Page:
February 28, 2006.
New York - An intraocular implant containing a protein called CNTF, which has been shown to slow retinal degeneration in animals, may improve vision in patients with retinal disease, findings from a study suggest.
A variety of genetic mechanisms underlie degenerative retinal diseases, but regardless of the cause the end result is the death of photoreceptor cells. This observation has led researchers to look for therapeutic modalities that would work against these diseases, regardless of the genetic etiology involved.
Dr Paul A Sieving and colleagues delivered CNTF by incorporating the CNTF gene into cells placed in a semi-permeable capsule. This capsule was then implanted into a disease-affected eye in 10 subjects.
At six months the capsules were removed and, in all cases, viable cells were observed producing quantities of CNTF that have been shown to be "therapeutic" in animals.
Three of seven "evaluable" eyes demonstrated clinically relevant improvements in visual acuity.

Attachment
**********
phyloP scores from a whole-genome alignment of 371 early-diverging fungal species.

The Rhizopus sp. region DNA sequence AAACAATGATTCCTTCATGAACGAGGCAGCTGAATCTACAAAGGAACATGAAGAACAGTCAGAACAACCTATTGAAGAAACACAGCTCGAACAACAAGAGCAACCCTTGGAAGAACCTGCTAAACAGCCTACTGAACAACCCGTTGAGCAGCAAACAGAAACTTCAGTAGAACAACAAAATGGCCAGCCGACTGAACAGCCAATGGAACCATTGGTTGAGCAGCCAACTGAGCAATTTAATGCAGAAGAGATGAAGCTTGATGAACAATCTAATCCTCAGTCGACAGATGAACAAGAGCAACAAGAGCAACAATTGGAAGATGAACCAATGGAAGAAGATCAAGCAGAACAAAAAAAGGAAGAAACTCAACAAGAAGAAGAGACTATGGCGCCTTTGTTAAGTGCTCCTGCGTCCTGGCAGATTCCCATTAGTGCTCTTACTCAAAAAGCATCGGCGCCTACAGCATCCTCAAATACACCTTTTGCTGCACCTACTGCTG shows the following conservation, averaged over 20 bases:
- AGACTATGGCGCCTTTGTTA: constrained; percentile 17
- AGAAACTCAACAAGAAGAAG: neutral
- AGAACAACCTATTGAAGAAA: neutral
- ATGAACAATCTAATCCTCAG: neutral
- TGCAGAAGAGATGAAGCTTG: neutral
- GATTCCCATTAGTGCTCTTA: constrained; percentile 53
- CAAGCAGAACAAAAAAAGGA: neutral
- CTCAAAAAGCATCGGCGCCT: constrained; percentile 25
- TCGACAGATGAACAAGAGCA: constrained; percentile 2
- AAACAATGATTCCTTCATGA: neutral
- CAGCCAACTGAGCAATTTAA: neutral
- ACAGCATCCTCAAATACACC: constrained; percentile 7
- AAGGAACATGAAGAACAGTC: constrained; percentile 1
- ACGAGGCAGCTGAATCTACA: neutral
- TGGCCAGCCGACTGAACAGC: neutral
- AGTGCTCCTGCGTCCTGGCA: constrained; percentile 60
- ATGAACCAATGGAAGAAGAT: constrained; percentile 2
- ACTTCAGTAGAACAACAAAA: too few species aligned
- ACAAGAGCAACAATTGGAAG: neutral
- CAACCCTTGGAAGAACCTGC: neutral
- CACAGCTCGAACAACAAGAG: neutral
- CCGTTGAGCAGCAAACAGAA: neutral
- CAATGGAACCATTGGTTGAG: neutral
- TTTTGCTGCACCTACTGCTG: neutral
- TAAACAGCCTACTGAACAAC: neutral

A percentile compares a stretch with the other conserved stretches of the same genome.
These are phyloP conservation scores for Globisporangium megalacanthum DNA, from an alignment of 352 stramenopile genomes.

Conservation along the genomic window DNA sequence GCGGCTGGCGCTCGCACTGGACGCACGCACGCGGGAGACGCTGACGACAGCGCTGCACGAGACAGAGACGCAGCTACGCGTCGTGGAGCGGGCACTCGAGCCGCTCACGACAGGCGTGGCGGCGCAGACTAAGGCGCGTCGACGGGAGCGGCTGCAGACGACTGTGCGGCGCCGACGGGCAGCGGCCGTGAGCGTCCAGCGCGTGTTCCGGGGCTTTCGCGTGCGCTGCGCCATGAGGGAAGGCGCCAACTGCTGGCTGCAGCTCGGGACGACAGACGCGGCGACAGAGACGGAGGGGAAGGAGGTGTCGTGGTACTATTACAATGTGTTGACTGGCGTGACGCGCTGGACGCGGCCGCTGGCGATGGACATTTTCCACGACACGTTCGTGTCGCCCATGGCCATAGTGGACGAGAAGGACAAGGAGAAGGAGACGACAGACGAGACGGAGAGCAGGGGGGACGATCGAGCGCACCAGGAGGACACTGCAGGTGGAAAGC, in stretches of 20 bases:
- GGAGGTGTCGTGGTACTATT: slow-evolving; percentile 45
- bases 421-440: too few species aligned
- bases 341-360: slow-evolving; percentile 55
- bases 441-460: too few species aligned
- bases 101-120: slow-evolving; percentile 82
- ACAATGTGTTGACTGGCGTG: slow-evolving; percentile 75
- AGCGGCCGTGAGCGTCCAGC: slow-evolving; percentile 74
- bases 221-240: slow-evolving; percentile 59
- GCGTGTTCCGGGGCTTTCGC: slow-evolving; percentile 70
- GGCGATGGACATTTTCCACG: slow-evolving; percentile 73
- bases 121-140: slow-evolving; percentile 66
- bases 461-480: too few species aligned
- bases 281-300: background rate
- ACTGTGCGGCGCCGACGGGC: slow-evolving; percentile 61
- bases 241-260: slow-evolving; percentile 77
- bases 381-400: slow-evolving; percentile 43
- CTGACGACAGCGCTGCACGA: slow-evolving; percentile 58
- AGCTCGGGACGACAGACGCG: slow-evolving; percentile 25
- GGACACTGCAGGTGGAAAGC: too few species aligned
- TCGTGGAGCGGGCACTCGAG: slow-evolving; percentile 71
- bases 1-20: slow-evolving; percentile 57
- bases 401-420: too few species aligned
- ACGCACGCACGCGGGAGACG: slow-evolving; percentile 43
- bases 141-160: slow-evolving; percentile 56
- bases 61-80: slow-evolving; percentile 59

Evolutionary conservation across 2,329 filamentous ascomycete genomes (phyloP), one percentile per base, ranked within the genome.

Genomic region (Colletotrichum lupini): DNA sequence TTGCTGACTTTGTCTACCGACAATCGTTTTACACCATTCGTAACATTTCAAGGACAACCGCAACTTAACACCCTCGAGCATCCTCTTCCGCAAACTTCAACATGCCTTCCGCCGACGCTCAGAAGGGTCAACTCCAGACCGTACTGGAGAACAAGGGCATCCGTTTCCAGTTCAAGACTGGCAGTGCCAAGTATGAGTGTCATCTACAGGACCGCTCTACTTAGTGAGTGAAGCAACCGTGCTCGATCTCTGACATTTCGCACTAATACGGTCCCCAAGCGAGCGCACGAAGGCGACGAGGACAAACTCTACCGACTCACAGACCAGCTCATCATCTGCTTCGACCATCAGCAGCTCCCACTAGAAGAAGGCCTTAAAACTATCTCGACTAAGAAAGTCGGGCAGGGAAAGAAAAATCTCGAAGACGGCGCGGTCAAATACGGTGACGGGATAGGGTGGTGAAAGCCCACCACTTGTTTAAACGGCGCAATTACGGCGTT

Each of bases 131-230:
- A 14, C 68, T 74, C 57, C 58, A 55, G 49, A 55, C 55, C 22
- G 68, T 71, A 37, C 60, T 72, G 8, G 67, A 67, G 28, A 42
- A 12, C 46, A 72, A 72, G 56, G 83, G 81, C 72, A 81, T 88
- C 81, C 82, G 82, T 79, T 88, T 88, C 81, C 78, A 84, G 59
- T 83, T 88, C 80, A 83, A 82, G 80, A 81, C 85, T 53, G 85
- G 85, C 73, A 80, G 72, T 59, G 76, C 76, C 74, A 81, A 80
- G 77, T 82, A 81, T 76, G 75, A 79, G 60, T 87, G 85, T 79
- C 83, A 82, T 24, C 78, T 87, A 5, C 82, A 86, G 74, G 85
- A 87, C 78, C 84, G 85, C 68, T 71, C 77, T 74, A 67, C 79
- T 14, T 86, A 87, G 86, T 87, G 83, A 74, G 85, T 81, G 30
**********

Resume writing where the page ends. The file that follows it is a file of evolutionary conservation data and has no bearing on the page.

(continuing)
The implantation procedure and the presence of the cell capsule appeared to be safe and well tolerated.
Sieving, from the National Institutes of Health in Bethesda, Maryland, and colleagues report their work in the Proceedings of the National Academy of Science.
"This phase I trial indicated that CNTF is safe for the human retina even with severely compromised photoreceptors," the authors conclude. "The approach to delivering therapeutic proteins to degenerating retinas using encapsulated cell implants may have application beyond disease caused by genetic mutations."
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